In the eyes of the law, the plaintiffs were invitees of the Lift and Hotel Companies. Whenever one makes such use of another’s premises as the owner intends he shall, or such as he is reasonably justified in understanding that the owner intended, this is an implied invitation to enter onto the land of anther. Wool v. Larner, 112 Vt. 431, 436, 26 A.2d 89.
The Lift Company invited the plaintiffs to the top of the lift. It maintained on its premises a record as to which trails were open and had signs on its property for the purpose of leading the plaintiffs to their choice of trail, in this case the Toll Road Trail. Once on the trail and heading down onto the Skimeister Trail, part of which was on land of the Hotel Company. [**12] This trail the Hotel Company had sanctioned for years. Indeed, the reason for each of the trails mentioned being open was to financially benefit both the Lift Company and the Hotel Company.
The duty owed the plaintiffs, invitees, by each of these two defendants was to advise them of any dangers which reasonable prudence would have foreseen and corrected. Slattery v. Marra Bros., 2 Cir., 186 F.2d 134, 136.
Skiing is a sport; a sport that entices thousands of people; a sport that requires an ability on the part of the skier to handle himself or herself under various circumstances of grade, boundary, mid-trail obstructions, corners and varied conditions of the snow. Secondly, it requires good judgment on the part of the skier and recognition of the existing circumstances and conditions. Only the skier knows his own ability to cope with a certain piece of trail. Snow, ranging from powder to ice, can be of infinite kinds. Breakable crust may be encountered where soft snow is expected. Roots and rocks may be hidden [*791] under a thin cover. A single thin stubble of cut brush can trip a skier in the middle of a turn. Sticky snow may follow a fast running surface without warning.
[**13] Skiing conditions may change quickly. What was, a short time before, a perfect surface with a soft cover on all bumps may fairly rapidly become filled with ruts, worn spots and other manner of skier created hazards.
The doctrine of volenti non fit injuria applies. One who takes part in such a sport accepts the dangers that inhere in it so far as they are obvious and necessary. Thus one who goes ice skating on a rink assumes the ordinary risks of the sport which includes inequalities of surface. Oberheim v. Pennsylvania Sports and Enterprises. 358 Pa. 62, 55 A.2d 766, 769; Shields v. Van-Kelton Amusement Corp., 228 N.Y. 396, 127 N.E. 261; McCullough v. Omaha Coliseum Corp., 144 Neb. 92, 12 N.W.2d 639, 643. One who goes to a swimming beach as an invitee accepts the dangers that inhere in it so far as they are obvious and necessary. McGraw v. District of Columbia, 3 App.D.C. 405, 25 L.R.A. 691, 692-693. A passenger who rides on a scenic railway and falls off, through no unusual action of the railway, may not recover. The passenger has placed himself in a position of obvious danger for the purpose of receiving the sensation caused by the sudden and violent motion of the car. He assumed [**14] the risk. Lumsden v. L. A. Thompson Scenic Railway Company, 130 App.Div. 209, 114 N.Y.S. 421, 423.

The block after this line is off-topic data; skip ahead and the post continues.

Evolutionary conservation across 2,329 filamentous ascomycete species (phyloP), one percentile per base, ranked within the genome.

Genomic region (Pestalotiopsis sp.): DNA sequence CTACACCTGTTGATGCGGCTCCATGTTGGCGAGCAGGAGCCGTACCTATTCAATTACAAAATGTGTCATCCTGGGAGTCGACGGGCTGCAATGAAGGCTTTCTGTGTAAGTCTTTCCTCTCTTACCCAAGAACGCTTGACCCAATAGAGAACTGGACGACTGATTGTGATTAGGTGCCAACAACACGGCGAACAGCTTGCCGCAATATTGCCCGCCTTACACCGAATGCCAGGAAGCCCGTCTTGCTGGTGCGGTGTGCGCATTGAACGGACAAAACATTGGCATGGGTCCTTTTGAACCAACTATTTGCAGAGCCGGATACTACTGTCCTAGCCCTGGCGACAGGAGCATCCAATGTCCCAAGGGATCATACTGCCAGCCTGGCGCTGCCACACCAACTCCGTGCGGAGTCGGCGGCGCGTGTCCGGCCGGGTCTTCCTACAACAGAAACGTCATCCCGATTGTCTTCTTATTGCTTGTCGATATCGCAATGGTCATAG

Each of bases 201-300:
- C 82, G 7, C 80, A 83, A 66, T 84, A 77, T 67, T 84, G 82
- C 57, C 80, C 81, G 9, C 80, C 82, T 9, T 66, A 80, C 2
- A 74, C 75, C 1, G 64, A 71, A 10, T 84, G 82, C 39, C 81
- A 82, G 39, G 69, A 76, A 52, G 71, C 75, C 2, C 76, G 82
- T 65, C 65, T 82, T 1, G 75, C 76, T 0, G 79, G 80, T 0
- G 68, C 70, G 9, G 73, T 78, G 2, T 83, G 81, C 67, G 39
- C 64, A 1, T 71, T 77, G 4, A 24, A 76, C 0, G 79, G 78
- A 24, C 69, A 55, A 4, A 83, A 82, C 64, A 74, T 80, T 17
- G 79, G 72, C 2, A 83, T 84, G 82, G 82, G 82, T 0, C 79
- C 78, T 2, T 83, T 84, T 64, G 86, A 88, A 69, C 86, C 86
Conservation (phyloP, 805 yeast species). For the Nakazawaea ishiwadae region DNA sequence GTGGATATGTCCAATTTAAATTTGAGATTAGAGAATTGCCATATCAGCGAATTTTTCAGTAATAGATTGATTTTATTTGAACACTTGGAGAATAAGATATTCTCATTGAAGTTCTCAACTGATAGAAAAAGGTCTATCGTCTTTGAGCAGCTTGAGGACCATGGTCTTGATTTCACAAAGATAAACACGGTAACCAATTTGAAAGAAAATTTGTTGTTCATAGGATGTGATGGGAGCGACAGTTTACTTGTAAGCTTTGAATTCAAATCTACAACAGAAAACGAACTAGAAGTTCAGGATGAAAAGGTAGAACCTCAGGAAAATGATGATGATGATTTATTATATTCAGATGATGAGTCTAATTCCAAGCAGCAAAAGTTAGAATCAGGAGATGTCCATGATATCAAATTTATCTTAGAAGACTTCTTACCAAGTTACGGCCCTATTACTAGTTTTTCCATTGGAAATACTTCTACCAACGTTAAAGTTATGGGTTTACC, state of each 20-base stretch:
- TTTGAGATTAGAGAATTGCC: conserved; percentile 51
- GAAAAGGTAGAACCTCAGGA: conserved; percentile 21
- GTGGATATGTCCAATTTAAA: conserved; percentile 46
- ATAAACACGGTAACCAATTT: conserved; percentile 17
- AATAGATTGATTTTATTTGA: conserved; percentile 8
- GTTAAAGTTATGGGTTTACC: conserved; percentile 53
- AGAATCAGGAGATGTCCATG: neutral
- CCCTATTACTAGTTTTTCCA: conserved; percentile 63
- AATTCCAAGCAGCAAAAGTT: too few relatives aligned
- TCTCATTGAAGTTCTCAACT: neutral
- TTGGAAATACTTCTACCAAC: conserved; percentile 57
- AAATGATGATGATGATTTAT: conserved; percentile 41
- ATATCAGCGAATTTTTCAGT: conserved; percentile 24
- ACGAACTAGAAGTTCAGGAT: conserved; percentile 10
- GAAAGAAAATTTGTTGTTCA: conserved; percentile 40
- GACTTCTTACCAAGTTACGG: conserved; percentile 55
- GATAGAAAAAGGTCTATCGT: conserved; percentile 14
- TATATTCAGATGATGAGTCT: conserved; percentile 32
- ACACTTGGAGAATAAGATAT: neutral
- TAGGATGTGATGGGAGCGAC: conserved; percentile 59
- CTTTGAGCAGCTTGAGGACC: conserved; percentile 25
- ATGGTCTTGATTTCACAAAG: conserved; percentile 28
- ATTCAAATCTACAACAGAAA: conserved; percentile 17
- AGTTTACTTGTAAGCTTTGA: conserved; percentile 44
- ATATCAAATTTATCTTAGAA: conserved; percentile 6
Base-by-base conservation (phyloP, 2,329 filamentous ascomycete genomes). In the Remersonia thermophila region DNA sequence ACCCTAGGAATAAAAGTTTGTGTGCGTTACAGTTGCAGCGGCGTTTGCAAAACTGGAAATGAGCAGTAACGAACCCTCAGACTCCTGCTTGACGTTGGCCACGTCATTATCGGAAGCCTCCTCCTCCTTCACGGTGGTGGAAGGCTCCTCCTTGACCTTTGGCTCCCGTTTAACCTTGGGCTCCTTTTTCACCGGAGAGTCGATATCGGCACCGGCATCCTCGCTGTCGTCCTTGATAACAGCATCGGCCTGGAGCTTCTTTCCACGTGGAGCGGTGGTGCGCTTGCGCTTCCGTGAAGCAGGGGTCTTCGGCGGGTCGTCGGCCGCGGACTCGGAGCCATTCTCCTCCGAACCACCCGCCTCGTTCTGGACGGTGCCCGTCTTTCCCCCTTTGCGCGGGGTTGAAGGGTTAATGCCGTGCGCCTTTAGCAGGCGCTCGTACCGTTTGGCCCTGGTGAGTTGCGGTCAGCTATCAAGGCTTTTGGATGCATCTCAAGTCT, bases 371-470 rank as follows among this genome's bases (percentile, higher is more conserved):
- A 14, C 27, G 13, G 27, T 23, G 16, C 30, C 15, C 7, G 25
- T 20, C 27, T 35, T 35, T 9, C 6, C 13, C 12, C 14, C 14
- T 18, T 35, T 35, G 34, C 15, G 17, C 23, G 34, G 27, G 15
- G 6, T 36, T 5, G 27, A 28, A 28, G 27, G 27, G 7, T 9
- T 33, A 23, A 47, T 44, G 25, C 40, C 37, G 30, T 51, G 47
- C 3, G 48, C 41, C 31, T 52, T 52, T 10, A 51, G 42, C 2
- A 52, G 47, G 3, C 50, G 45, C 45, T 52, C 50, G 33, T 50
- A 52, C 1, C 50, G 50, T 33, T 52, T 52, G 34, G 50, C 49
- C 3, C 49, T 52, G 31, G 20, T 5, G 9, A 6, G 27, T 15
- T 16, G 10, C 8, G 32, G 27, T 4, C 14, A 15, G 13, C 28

One who had participated in bobsledding and had followed that sport for some years assumes the risk attendant upon participation of that sport. The bobsled enthusiast knew that bobsled racing was a dangerous sport and could not recover for such injuries received. Clark v. State, 195 Misc. 581, 89 N.Y.S.2d 132, 139.
In this skiing case, there is no evidence of any dangers existing which reasonable prudence on the parts of the defendants would have foreseen and corrected. It isn’t as though a tractor was parked on a ski trail around a corner or bend without warning to skiers coming down. It isn’t as though on a trail that was open work was in progress of which the skier was unwarned. It isn‘t as though a telephone wire had fallen across the ski trail of which the defendant knew or ought to have known and the plaintiff did not know.
The trail at the point of the accident was smooth and covered with snow. There were no unexpected obstructions showing. The plaintiff, in hitting the snow-covered stump as she claims to have hit, was merely accepting a danger that inheres in the sport of skiing. [**15] To hold that the terrain of a ski trail down a mighty mountain, with fluctuation in weather and snow conditions that constantly change its appearance and slipperiness, should be kept level and smooth, free from holes or depressions, equally safe for the adult or the child, would be to demand the impossible. It cannot be that there is any duty imposed on the owner and operator of a ski slope that charges it with the knowledge of these mutations of nature and requires it to warn the public against such. Chief Justice Cardozo in the case of Murphy v. Steeplechase Amusement Co., Inc., 250 N.Y. 479, 166 N.E. 173, 174, discusses the law, which I hold to be applicable to ski accident cases and I quote:
‘Volenti non fit injuria. One who takes part in such a sport accepts the dangers that inhere in it so far as they are obvious and necessary, just as a fencer accepts the risk of a thrust by his antagonist or a spectator at a ball game the chance of contract with the ball. * * * The antics of the clown are not the paces of the cloistered cleric. The rough and boisterous joke, the horseplay of the crowd, evokes its own guffaws, but they are not the pleasures of tranquillity. The plaintiff was [**16] not seeking a retreat for meditation.
Visitors were tumbling about the belt to the merriment of onlookers when he made his choice to join them. He took the chance of a like fate, with whatever damage to his body might ensue from such a fall. The timorous may stay at home.
‘A different case would be here if the dangers inherent in the sport were obscure or unobserved. * * * Nothing happened to the plaintiff except what common [*792] experience tells us may happen at any time as the consequence of a sudden fall. Many a skater or a horseman can rehearse a tale of equal woe.’
The verdict is therefore directed for each defendant.